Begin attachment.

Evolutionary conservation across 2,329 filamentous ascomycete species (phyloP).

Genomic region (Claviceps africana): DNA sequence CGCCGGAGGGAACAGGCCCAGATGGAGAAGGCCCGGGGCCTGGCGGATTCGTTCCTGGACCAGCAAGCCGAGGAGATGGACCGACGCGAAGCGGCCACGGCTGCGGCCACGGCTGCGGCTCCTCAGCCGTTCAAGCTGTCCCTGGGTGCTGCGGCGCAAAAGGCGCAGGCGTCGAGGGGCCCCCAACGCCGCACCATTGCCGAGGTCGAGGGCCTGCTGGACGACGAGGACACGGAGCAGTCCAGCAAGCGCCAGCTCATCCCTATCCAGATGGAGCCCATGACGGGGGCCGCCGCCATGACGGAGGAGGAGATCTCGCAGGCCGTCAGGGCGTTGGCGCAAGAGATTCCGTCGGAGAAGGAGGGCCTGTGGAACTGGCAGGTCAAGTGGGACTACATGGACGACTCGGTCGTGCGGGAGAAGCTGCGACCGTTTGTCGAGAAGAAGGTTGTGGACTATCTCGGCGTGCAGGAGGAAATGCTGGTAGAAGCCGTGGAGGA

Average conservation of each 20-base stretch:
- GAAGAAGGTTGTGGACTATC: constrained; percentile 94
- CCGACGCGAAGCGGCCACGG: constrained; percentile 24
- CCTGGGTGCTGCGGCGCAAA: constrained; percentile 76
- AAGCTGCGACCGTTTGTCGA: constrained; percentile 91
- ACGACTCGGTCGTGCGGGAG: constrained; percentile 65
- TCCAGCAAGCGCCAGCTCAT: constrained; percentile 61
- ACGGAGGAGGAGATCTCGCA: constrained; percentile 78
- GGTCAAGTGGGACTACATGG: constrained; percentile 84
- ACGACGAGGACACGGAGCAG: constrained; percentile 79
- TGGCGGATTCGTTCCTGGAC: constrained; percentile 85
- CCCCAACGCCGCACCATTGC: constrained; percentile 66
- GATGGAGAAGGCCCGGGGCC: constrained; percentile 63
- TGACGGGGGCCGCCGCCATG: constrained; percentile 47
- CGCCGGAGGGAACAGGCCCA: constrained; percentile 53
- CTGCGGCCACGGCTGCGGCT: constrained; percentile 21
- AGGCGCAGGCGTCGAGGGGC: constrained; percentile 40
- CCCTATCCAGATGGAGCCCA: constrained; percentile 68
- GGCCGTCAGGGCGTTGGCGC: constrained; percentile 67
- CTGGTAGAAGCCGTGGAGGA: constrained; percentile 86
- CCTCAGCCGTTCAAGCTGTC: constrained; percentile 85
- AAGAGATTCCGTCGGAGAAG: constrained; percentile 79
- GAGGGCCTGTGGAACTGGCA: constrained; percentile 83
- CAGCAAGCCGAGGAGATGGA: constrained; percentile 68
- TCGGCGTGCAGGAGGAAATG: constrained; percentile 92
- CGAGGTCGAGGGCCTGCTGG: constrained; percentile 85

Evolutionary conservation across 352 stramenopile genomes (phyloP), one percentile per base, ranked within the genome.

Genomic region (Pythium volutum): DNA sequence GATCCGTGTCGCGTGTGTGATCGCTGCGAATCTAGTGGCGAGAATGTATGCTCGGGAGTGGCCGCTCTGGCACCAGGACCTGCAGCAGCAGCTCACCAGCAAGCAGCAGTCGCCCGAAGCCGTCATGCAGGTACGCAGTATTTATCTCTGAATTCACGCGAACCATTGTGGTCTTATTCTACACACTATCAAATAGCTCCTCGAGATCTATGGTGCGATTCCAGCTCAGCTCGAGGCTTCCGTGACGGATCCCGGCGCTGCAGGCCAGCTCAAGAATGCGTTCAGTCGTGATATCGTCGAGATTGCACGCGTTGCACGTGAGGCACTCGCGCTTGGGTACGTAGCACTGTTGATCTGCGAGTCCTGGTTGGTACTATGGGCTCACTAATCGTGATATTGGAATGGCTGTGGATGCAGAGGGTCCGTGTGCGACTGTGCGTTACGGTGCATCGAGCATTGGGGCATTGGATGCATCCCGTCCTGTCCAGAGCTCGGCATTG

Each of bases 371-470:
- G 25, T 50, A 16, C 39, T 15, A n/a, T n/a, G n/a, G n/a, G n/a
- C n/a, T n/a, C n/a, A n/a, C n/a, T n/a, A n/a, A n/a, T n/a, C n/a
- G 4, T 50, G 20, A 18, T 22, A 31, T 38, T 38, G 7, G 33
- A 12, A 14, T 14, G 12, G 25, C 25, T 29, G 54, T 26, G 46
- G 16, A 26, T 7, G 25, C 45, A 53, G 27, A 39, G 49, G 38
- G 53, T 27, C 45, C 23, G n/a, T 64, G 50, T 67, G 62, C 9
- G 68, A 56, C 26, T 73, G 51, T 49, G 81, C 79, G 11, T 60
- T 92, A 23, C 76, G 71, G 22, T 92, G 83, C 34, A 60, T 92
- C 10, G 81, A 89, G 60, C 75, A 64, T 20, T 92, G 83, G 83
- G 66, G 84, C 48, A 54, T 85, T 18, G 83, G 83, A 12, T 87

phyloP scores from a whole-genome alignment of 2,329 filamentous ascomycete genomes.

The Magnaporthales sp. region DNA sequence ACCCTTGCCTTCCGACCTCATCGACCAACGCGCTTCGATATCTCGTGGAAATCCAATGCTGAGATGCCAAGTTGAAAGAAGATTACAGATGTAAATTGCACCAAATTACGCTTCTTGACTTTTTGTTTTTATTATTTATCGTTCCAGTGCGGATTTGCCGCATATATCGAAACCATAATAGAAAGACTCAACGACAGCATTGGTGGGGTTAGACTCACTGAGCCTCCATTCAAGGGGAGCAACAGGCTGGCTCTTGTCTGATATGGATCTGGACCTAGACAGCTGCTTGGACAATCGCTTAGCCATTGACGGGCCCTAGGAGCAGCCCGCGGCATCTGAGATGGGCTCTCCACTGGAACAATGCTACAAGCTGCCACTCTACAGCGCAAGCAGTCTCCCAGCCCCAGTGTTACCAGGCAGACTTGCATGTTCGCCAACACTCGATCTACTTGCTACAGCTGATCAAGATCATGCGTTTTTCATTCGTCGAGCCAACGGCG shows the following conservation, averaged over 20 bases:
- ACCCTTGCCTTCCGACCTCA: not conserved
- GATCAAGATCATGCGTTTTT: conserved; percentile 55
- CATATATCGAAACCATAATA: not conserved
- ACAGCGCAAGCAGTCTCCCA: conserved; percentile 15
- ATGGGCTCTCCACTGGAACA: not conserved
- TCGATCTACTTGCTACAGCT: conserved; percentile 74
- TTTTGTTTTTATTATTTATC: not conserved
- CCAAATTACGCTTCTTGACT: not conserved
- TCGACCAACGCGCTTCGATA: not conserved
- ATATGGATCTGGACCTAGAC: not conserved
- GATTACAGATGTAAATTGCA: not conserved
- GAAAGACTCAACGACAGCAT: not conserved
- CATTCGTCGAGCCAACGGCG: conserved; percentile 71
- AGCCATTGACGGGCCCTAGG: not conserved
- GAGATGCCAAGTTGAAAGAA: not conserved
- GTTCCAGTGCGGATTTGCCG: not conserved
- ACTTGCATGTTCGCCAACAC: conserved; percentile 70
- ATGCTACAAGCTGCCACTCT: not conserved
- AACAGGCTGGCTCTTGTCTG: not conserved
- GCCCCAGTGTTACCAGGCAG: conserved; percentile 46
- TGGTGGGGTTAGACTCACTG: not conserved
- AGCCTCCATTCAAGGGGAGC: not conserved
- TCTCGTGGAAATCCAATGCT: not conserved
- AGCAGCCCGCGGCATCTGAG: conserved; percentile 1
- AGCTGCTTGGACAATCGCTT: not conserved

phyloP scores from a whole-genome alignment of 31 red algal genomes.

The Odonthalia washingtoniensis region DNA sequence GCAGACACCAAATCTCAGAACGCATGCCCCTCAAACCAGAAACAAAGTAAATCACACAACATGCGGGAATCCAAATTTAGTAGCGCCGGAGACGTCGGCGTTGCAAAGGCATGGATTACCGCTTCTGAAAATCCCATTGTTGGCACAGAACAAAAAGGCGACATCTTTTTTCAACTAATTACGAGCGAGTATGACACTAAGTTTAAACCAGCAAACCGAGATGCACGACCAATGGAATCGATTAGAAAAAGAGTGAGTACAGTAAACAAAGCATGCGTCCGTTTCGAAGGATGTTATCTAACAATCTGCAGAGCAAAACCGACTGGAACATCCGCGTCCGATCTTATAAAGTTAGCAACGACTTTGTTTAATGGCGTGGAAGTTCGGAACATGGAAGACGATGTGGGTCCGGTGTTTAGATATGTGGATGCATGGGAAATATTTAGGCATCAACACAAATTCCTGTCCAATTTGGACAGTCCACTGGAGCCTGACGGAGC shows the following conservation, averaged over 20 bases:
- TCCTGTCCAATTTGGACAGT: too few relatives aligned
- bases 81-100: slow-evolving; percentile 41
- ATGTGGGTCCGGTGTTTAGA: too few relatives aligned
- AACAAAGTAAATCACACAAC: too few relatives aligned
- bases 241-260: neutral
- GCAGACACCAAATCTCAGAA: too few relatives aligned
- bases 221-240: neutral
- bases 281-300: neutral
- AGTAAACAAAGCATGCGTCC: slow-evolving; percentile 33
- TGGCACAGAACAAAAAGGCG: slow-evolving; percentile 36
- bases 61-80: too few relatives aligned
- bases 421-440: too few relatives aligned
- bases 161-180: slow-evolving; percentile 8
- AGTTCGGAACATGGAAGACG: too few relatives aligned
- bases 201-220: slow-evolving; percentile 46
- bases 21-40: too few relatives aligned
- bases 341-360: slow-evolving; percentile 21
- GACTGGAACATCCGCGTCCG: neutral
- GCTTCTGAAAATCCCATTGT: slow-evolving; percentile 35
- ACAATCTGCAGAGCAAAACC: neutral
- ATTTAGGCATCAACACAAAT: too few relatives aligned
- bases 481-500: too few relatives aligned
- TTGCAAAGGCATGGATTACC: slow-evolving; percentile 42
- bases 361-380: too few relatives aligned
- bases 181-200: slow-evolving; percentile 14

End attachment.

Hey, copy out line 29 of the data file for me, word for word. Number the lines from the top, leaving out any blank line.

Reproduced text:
Evolutionary conservation across 352 stramenopile genomes (phyloP), one percentile per base, ranked within the genome.